After the tests have been performed, the applicant may go to the Application Acceptance Service Centre under SFDA to proceed with document review whereby the authority concerned will check to see if the description of the product is sufficient. The review procedure requires five to 10 days. After the review, the application is either accepted, rejected or suspended. If the application is rejected, the whole inspection and application procedure has to be conducted all over again. If the application is suspended, a rectification notice will be issued whereby supplementary documents are required to be submitted for further review.

If the application is accepted, it will be referred to the SFDA Assessment Centre for assessment of technical documents. Assessment of technical documents involves the checking of the inspection enterprise to see if there is any fraudulent misrepresentation. For example, if the documents state that the product "contains no preservative", assessment has to be made to see whether this statement is true. The technical assessment of imported cosmetics for non-special purpose normally takes 25 to 30 working days, while imported cosmetics for special purpose takes longer, about 30 to 100 working days.

To submit an application, the applicant should provide the following documents and note the points below:

1. Application form – application for import must be made by the manufacturer or brand holder and not the agent.
2. The formula of the product applied for must be disclosed and may not be kept secret on the grounds of confidentiality.
3. The efficacies of the product stated must be supported by proofs and evidences such as research reports and scientific journals.
4. For special purpose cosmetics, details of the production process have to be submitted.
5. The quality of the product must meet specific standards, e.g. quality requirements on micro organisms, heavy metals etc.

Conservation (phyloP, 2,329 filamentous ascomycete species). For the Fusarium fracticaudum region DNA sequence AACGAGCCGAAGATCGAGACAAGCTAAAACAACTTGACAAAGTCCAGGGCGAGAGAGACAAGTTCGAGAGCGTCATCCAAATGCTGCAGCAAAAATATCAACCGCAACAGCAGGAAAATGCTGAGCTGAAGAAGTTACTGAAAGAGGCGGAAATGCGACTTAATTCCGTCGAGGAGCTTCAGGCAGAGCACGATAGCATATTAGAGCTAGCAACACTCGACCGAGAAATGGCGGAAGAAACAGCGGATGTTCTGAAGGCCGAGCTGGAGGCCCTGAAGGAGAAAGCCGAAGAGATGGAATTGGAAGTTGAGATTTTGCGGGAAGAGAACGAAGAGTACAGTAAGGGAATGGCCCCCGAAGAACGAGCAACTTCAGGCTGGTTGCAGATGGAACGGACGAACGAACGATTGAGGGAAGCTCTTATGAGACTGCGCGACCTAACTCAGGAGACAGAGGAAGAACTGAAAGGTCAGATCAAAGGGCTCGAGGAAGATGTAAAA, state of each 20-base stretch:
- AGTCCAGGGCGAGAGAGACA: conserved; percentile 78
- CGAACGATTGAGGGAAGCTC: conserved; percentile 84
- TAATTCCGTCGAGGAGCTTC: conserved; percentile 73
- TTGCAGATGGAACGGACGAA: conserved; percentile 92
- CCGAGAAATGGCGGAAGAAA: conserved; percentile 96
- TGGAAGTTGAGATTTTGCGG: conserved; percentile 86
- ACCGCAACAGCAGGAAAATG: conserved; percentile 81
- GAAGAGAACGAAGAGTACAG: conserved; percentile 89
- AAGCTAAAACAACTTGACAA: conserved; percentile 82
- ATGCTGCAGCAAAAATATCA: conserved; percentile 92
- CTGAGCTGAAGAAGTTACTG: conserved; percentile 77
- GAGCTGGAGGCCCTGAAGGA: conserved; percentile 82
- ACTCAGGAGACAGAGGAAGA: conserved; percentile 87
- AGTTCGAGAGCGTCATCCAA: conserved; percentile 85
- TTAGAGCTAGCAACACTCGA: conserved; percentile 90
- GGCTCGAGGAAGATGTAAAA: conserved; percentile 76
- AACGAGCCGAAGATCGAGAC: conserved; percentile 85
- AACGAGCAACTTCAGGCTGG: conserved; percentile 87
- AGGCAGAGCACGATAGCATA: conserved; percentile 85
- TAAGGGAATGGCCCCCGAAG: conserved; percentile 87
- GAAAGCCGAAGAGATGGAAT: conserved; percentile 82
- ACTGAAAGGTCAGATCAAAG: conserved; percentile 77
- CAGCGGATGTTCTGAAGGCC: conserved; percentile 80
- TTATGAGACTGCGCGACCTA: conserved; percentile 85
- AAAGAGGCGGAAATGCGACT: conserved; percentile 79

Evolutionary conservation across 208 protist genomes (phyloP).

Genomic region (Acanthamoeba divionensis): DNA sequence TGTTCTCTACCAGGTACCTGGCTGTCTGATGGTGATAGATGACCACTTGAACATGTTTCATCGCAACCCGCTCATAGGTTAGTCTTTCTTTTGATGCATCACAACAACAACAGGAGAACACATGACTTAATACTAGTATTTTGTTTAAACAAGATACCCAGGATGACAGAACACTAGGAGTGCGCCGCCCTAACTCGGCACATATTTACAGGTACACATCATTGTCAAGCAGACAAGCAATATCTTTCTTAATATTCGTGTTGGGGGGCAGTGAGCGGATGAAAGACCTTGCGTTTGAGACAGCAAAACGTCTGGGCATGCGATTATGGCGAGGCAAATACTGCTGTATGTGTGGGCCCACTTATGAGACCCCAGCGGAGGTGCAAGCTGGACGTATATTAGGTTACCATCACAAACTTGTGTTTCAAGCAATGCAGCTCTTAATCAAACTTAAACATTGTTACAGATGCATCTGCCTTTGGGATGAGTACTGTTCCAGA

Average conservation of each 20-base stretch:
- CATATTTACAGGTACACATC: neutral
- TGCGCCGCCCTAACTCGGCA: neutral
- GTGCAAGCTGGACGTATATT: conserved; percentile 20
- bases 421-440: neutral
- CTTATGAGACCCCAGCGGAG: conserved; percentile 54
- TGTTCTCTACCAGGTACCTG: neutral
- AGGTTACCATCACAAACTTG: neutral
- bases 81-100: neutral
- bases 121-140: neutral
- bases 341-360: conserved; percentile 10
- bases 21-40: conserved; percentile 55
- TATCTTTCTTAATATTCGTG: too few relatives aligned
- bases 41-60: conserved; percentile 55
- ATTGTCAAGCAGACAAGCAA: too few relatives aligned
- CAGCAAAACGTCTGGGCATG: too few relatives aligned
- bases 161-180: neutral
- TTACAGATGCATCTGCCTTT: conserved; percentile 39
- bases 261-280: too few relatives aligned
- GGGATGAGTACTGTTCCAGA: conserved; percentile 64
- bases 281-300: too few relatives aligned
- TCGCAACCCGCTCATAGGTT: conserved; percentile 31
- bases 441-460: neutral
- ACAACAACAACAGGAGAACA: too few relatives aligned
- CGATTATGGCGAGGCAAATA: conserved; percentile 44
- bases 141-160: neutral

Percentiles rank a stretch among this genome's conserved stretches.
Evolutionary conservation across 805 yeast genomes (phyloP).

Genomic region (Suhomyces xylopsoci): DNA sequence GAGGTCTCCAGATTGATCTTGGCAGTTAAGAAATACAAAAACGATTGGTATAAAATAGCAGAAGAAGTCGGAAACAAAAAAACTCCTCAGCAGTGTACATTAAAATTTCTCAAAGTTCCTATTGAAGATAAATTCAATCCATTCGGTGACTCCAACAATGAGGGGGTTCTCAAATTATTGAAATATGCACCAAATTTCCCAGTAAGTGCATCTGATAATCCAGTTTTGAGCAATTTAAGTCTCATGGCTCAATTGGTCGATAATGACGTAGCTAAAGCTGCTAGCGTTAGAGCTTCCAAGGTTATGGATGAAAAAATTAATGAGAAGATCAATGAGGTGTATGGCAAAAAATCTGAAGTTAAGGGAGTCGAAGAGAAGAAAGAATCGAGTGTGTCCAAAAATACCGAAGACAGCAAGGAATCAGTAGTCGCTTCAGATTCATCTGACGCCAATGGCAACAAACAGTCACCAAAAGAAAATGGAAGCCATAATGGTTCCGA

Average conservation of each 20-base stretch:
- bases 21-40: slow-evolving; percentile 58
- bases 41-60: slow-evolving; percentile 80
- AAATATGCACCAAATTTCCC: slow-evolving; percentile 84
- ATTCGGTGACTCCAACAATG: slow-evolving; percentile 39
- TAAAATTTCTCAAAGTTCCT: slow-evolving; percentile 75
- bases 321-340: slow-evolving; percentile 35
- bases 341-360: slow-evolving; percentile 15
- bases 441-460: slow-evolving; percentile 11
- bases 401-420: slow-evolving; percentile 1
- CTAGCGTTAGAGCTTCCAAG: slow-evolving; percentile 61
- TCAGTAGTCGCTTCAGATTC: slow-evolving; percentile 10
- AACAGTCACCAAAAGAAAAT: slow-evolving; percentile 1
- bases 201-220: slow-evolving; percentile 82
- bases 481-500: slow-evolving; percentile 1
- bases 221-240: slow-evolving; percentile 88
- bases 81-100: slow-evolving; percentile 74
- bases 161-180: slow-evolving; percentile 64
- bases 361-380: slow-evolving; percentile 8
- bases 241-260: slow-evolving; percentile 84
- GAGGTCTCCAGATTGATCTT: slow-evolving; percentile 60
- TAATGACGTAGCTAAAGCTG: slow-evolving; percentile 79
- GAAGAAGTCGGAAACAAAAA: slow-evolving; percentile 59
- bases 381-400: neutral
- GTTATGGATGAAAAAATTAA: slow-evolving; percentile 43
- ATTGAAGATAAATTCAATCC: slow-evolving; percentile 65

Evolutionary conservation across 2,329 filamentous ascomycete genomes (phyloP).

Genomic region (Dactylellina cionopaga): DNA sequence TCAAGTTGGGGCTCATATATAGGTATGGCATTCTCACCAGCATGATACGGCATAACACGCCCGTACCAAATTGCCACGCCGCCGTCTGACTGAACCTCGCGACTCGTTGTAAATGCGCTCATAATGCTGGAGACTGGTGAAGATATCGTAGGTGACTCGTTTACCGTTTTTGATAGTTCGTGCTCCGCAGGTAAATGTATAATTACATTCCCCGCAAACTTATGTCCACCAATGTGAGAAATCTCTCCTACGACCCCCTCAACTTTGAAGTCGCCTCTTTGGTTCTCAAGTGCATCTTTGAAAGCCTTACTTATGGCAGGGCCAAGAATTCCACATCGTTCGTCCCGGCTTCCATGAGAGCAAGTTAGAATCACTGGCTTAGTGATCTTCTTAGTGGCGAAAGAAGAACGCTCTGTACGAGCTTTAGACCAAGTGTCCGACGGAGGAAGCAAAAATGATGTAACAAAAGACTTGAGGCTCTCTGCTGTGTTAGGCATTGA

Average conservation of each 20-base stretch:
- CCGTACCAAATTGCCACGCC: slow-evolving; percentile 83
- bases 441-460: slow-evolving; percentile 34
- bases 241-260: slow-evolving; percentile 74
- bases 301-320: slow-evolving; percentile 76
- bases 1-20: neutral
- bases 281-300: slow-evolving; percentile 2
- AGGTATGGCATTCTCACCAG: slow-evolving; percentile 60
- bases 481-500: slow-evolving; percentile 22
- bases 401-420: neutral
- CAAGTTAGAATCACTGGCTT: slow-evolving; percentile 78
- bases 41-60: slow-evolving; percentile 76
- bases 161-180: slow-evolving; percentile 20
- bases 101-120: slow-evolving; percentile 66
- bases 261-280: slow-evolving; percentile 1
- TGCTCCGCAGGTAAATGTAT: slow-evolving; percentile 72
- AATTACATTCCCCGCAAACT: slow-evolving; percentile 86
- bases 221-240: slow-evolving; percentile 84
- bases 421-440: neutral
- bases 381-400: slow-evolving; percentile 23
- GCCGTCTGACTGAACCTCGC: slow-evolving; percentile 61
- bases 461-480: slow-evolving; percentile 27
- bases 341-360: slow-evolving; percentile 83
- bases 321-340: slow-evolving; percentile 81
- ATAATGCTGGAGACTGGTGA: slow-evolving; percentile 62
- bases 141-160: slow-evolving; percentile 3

6. The language on the original packaging must be translated fully into Chinese. Also, certain wordings such as "whitening" and "spot removing" are not allowed, but wordings such as "anti-spot" are acceptable. Thus, in translation, the choice of words is important.
7. Certificates of production and sale in the country (region) of production of the product.
8. Letter of undertaking on the use of raw materials involving high risks (such as mad cow disease). Letters of undertaking made by the manufacturer pledging that the product contains no bovine or sheep ingredient are now acceptable.
9. Authorisation letter issued by the production enterprise to its responsible agency in China (if the authorisation letter is in a foreign language, it has to be translated and notarised by the China Notary).
10. A sealed intact product sample.

After completing the above steps, a batch approval document or registration certificate would be issued. When the goods are imported, Chinese labelling of the imported cosmetics is required. The purpose of the labelling is to let consumers know from the product packaging that the product has been approved. The certification number printed on the label may allow consumers to go online and check the genuineness of the product and the validity of the label. For products imported from foreign countries, the original packaging can be used but a label with Chinese translation must be affixed.

Import procedure includes application for commodity inspection and quarantine, random inspection, routine inspection, compliance inspection and labelling inspection. Routine inspection involves the inspection of the quantity, weight, specifications, packaging and hygiene condition of the product. Compliance inspection involves the checking of the content of the label, e.g. claims such as no artificial colouring, no preservatives etc, against the product. If the product fails any one of these inspections, it will be destroyed and prohibited from import.

Labelling inspection is conducted according to the format and content set out in the Instructions for Use of Consumer Products – General Labelling of Cosmetics. Its basic requirement is that in the description of the content of the product, no wordings or specialist medical terms that may cause misunderstanding (such as special effect, anti-allergy, germ killing, anti-inflammatory effect) may be used. The product description may not discriminate against or compare with other products. Also, it may not use languages or graphics which may mislead consumers (such as graphics implying body slimming). Lastly, the product description must use simplified Chinese characters but may use foreign languages simultaneously.